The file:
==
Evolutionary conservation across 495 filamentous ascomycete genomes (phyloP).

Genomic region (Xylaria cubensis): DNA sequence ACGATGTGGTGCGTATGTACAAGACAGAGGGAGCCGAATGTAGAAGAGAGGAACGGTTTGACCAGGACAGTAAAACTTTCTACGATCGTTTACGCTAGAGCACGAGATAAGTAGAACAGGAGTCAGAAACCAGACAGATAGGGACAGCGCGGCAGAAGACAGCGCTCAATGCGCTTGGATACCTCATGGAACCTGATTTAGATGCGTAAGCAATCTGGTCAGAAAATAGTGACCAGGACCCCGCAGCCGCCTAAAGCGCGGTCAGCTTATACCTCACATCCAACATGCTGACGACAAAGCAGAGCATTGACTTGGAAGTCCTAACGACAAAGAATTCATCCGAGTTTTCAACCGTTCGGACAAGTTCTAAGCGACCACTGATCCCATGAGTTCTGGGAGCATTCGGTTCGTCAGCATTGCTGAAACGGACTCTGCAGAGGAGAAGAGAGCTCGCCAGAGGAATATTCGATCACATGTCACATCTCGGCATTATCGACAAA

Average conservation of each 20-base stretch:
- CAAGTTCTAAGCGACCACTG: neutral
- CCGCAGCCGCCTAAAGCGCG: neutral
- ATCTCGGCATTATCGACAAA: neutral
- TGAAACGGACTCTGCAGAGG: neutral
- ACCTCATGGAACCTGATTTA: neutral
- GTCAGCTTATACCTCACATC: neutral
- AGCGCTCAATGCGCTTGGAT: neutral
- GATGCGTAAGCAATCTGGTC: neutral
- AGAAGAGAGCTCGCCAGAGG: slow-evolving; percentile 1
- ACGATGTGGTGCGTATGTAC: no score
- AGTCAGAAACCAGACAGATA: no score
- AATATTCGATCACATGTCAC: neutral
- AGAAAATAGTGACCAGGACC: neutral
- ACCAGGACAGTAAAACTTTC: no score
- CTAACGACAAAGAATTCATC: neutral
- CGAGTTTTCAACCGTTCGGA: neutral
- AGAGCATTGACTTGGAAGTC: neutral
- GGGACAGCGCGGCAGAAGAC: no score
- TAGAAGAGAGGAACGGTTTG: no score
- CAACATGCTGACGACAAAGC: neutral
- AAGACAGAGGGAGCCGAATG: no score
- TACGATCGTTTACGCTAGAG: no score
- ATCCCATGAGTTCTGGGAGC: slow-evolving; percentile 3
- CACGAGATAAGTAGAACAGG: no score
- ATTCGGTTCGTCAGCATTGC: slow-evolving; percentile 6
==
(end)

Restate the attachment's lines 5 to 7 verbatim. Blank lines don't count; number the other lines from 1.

- CCGCAGCCGCCTAAAGCGCG: neutral
- ATCTCGGCATTATCGACAAA: neutral
- TGAAACGGACTCTGCAGAGG: neutral